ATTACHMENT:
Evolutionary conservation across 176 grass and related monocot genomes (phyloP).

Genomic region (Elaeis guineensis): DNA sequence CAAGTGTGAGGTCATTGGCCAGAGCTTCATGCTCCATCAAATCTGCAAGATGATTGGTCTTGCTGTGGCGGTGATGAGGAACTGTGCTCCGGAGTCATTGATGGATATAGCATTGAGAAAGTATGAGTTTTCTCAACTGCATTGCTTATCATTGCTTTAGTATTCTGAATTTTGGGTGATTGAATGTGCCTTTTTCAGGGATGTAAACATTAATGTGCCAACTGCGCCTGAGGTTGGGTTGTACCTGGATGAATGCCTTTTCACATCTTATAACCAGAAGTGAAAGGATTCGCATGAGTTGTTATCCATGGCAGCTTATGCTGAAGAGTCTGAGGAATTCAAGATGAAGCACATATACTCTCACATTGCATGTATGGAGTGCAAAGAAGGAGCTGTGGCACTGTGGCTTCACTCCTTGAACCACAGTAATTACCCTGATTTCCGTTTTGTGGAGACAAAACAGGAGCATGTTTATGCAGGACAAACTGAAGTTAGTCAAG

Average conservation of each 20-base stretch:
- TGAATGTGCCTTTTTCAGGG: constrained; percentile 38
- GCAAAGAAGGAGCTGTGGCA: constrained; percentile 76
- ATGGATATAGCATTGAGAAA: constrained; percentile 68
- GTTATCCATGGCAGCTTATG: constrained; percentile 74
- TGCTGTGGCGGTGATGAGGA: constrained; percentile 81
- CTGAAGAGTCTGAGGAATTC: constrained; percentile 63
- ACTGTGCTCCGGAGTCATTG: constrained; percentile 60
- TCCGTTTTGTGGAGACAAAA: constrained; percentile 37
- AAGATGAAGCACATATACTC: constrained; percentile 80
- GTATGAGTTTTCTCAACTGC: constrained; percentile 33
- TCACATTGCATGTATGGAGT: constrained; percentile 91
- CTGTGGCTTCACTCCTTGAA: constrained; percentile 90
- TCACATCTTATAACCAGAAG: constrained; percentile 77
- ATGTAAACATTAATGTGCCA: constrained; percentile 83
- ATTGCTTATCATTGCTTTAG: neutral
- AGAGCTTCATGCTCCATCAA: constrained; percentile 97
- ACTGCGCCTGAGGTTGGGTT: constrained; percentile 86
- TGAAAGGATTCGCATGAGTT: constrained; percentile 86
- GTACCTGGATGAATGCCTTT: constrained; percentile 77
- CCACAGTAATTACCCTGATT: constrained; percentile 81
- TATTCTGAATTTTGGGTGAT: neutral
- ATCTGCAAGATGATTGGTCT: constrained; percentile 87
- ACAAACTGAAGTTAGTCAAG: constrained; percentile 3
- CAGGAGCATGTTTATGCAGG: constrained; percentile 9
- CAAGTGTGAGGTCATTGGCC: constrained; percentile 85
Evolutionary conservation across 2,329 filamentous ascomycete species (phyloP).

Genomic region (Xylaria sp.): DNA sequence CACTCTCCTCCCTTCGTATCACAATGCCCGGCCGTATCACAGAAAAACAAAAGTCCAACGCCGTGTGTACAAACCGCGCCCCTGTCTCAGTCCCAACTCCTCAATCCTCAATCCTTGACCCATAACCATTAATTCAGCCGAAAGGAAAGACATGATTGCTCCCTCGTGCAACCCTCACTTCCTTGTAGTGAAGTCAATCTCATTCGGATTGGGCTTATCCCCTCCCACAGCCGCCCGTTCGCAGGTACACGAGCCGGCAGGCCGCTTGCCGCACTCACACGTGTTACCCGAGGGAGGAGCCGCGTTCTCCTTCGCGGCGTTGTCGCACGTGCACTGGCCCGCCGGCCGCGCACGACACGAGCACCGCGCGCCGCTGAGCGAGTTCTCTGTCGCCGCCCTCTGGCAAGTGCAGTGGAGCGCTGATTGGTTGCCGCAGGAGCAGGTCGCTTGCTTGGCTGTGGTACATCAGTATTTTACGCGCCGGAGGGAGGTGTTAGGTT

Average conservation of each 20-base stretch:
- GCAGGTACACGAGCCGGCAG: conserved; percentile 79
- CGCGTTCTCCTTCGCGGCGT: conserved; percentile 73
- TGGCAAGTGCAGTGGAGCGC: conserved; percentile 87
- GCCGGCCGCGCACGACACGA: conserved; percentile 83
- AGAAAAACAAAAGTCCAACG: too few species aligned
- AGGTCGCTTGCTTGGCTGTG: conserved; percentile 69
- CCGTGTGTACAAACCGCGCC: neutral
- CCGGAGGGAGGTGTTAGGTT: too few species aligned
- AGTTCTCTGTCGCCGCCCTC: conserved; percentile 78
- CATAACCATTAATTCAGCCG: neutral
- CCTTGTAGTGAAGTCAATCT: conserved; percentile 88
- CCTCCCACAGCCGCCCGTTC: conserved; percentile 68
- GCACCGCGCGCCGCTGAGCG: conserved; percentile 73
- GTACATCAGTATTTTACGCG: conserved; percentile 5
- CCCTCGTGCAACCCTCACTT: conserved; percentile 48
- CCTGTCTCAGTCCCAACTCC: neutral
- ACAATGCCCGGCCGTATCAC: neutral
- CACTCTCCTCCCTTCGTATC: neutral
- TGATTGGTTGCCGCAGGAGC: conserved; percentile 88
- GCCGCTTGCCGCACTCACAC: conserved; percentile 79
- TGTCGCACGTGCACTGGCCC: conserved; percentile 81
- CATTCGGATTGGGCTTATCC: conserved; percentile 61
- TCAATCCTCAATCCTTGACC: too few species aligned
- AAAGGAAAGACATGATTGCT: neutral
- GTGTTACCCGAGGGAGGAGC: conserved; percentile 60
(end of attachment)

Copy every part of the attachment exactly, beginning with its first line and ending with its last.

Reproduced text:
Evolutionary conservation across 176 grass and related monocot genomes (phyloP).

Genomic region (Elaeis guineensis): DNA sequence CAAGTGTGAGGTCATTGGCCAGAGCTTCATGCTCCATCAAATCTGCAAGATGATTGGTCTTGCTGTGGCGGTGATGAGGAACTGTGCTCCGGAGTCATTGATGGATATAGCATTGAGAAAGTATGAGTTTTCTCAACTGCATTGCTTATCATTGCTTTAGTATTCTGAATTTTGGGTGATTGAATGTGCCTTTTTCAGGGATGTAAACATTAATGTGCCAACTGCGCCTGAGGTTGGGTTGTACCTGGATGAATGCCTTTTCACATCTTATAACCAGAAGTGAAAGGATTCGCATGAGTTGTTATCCATGGCAGCTTATGCTGAAGAGTCTGAGGAATTCAAGATGAAGCACATATACTCTCACATTGCATGTATGGAGTGCAAAGAAGGAGCTGTGGCACTGTGGCTTCACTCCTTGAACCACAGTAATTACCCTGATTTCCGTTTTGTGGAGACAAAACAGGAGCATGTTTATGCAGGACAAACTGAAGTTAGTCAAG

Average conservation of each 20-base stretch:
- TGAATGTGCCTTTTTCAGGG: constrained; percentile 38
- GCAAAGAAGGAGCTGTGGCA: constrained; percentile 76
- ATGGATATAGCATTGAGAAA: constrained; percentile 68
- GTTATCCATGGCAGCTTATG: constrained; percentile 74
- TGCTGTGGCGGTGATGAGGA: constrained; percentile 81
- CTGAAGAGTCTGAGGAATTC: constrained; percentile 63
- ACTGTGCTCCGGAGTCATTG: constrained; percentile 60
- TCCGTTTTGTGGAGACAAAA: constrained; percentile 37
- AAGATGAAGCACATATACTC: constrained; percentile 80
- GTATGAGTTTTCTCAACTGC: constrained; percentile 33
- TCACATTGCATGTATGGAGT: constrained; percentile 91
- CTGTGGCTTCACTCCTTGAA: constrained; percentile 90
- TCACATCTTATAACCAGAAG: constrained; percentile 77
- ATGTAAACATTAATGTGCCA: constrained; percentile 83
- ATTGCTTATCATTGCTTTAG: neutral
- AGAGCTTCATGCTCCATCAA: constrained; percentile 97
- ACTGCGCCTGAGGTTGGGTT: constrained; percentile 86
- TGAAAGGATTCGCATGAGTT: constrained; percentile 86
- GTACCTGGATGAATGCCTTT: constrained; percentile 77
- CCACAGTAATTACCCTGATT: constrained; percentile 81
- TATTCTGAATTTTGGGTGAT: neutral
- ATCTGCAAGATGATTGGTCT: constrained; percentile 87
- ACAAACTGAAGTTAGTCAAG: constrained; percentile 3
- CAGGAGCATGTTTATGCAGG: constrained; percentile 9
- CAAGTGTGAGGTCATTGGCC: constrained; percentile 85
Evolutionary conservation across 2,329 filamentous ascomycete species (phyloP).

Genomic region (Xylaria sp.): DNA sequence CACTCTCCTCCCTTCGTATCACAATGCCCGGCCGTATCACAGAAAAACAAAAGTCCAACGCCGTGTGTACAAACCGCGCCCCTGTCTCAGTCCCAACTCCTCAATCCTCAATCCTTGACCCATAACCATTAATTCAGCCGAAAGGAAAGACATGATTGCTCCCTCGTGCAACCCTCACTTCCTTGTAGTGAAGTCAATCTCATTCGGATTGGGCTTATCCCCTCCCACAGCCGCCCGTTCGCAGGTACACGAGCCGGCAGGCCGCTTGCCGCACTCACACGTGTTACCCGAGGGAGGAGCCGCGTTCTCCTTCGCGGCGTTGTCGCACGTGCACTGGCCCGCCGGCCGCGCACGACACGAGCACCGCGCGCCGCTGAGCGAGTTCTCTGTCGCCGCCCTCTGGCAAGTGCAGTGGAGCGCTGATTGGTTGCCGCAGGAGCAGGTCGCTTGCTTGGCTGTGGTACATCAGTATTTTACGCGCCGGAGGGAGGTGTTAGGTT

Average conservation of each 20-base stretch:
- GCAGGTACACGAGCCGGCAG: conserved; percentile 79
- CGCGTTCTCCTTCGCGGCGT: conserved; percentile 73
- TGGCAAGTGCAGTGGAGCGC: conserved; percentile 87
- GCCGGCCGCGCACGACACGA: conserved; percentile 83
- AGAAAAACAAAAGTCCAACG: too few species aligned
- AGGTCGCTTGCTTGGCTGTG: conserved; percentile 69
- CCGTGTGTACAAACCGCGCC: neutral
- CCGGAGGGAGGTGTTAGGTT: too few species aligned
- AGTTCTCTGTCGCCGCCCTC: conserved; percentile 78
- CATAACCATTAATTCAGCCG: neutral
- CCTTGTAGTGAAGTCAATCT: conserved; percentile 88
- CCTCCCACAGCCGCCCGTTC: conserved; percentile 68
- GCACCGCGCGCCGCTGAGCG: conserved; percentile 73
- GTACATCAGTATTTTACGCG: conserved; percentile 5
- CCCTCGTGCAACCCTCACTT: conserved; percentile 48
- CCTGTCTCAGTCCCAACTCC: neutral
- ACAATGCCCGGCCGTATCAC: neutral
- CACTCTCCTCCCTTCGTATC: neutral
- TGATTGGTTGCCGCAGGAGC: conserved; percentile 88
- GCCGCTTGCCGCACTCACAC: conserved; percentile 79
- TGTCGCACGTGCACTGGCCC: conserved; percentile 81
- CATTCGGATTGGGCTTATCC: conserved; percentile 61
- TCAATCCTCAATCCTTGACC: too few species aligned
- AAAGGAAAGACATGATTGCT: neutral
- GTGTTACCCGAGGGAGGAGC: conserved; percentile 60